A team from the North Carolina Baptist Men showed up at Agnus Breedlove's home off Lake Wheeler Road Monday morning to clear a huge limb that the storm brought down in her front yard.
About 200 volunteers from the disaster relief group are going from one neighborhood to the next, looking for people who need the help, cutting up hundreds of trees and preparing thousands of meals.
"I get back a whole lot more than I put into it, so it is a blessing to be able to serve a lot of people that I know personally," volunteer Lin Honeycutt said.
Breedlove noted that one of her neighbors had a tree down on his house, and she said she's grateful to survive the storm.
"I've just thanked God all weekend," she said. "It's just unreal."
Randy McAtee said dozens of strangers have helped him salvage items from his storm-damaged home on Serendipity Drive, off Forestville Road in northeast Raleigh, and clear debris.
"People came in droves as far as to help out – local churches, people just showing up," McAtee said.
He said he was working on his computer Saturday when he heard the storm approaching. As he went to look out a window, he heard his roof begin to tear off.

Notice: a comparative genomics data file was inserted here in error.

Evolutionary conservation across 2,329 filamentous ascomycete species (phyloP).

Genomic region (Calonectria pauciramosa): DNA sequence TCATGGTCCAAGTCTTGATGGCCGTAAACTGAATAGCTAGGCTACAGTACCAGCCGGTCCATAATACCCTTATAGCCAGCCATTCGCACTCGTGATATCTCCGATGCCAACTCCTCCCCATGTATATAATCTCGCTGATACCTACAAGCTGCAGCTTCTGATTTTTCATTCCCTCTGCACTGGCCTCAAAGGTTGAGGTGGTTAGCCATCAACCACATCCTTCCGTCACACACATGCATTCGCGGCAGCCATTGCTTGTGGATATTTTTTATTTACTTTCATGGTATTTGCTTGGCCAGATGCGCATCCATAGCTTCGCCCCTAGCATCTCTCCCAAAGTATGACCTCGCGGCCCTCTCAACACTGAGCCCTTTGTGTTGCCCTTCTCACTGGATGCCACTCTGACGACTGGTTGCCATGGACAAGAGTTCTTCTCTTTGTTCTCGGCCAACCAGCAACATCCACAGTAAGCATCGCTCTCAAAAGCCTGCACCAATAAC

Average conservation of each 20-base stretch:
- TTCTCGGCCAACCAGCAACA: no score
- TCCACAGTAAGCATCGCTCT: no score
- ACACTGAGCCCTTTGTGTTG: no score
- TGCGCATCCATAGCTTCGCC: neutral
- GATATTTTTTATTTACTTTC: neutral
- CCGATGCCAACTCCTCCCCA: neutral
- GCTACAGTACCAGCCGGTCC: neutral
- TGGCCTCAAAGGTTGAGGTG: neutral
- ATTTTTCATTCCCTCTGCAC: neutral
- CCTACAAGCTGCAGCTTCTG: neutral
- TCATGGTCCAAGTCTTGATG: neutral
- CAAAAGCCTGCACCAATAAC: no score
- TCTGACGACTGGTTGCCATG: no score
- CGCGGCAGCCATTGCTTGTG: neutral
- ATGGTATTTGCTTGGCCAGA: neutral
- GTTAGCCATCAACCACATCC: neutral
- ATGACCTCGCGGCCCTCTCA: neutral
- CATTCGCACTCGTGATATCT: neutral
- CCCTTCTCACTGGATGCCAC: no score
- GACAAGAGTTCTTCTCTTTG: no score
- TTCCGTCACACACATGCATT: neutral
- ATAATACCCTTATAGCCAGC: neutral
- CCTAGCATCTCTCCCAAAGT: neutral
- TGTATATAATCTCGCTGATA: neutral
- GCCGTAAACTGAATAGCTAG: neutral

McAtee, four other adults and three children scrambled to the basement to ride out the storm, which sheared off the top of the house.
The home is one of three in the McKinley Mill neighborhood that city officials have condemned because of heavy damage. Close to a dozen others in the neighborhood also sustained damage in the storm.
Neighbor Issa Salman said volunteers also helped him clear up storm debris.
"Some asked, some jumped in. It was amazing," Salman said. "We don't have relatives here, but everybody's a relative now."
Meeker said such attitudes will help Raleigh recover from the disaster.
"We are really a very resilient community," he said. "For many people, this will be an opportunity to not just build back but also to get things repaired that should have been repaired. So maybe this lemon can be turned into lemonade by some people."
Raleigh has set up a phone line at 919-996-6100 for residents to call for storm-related help.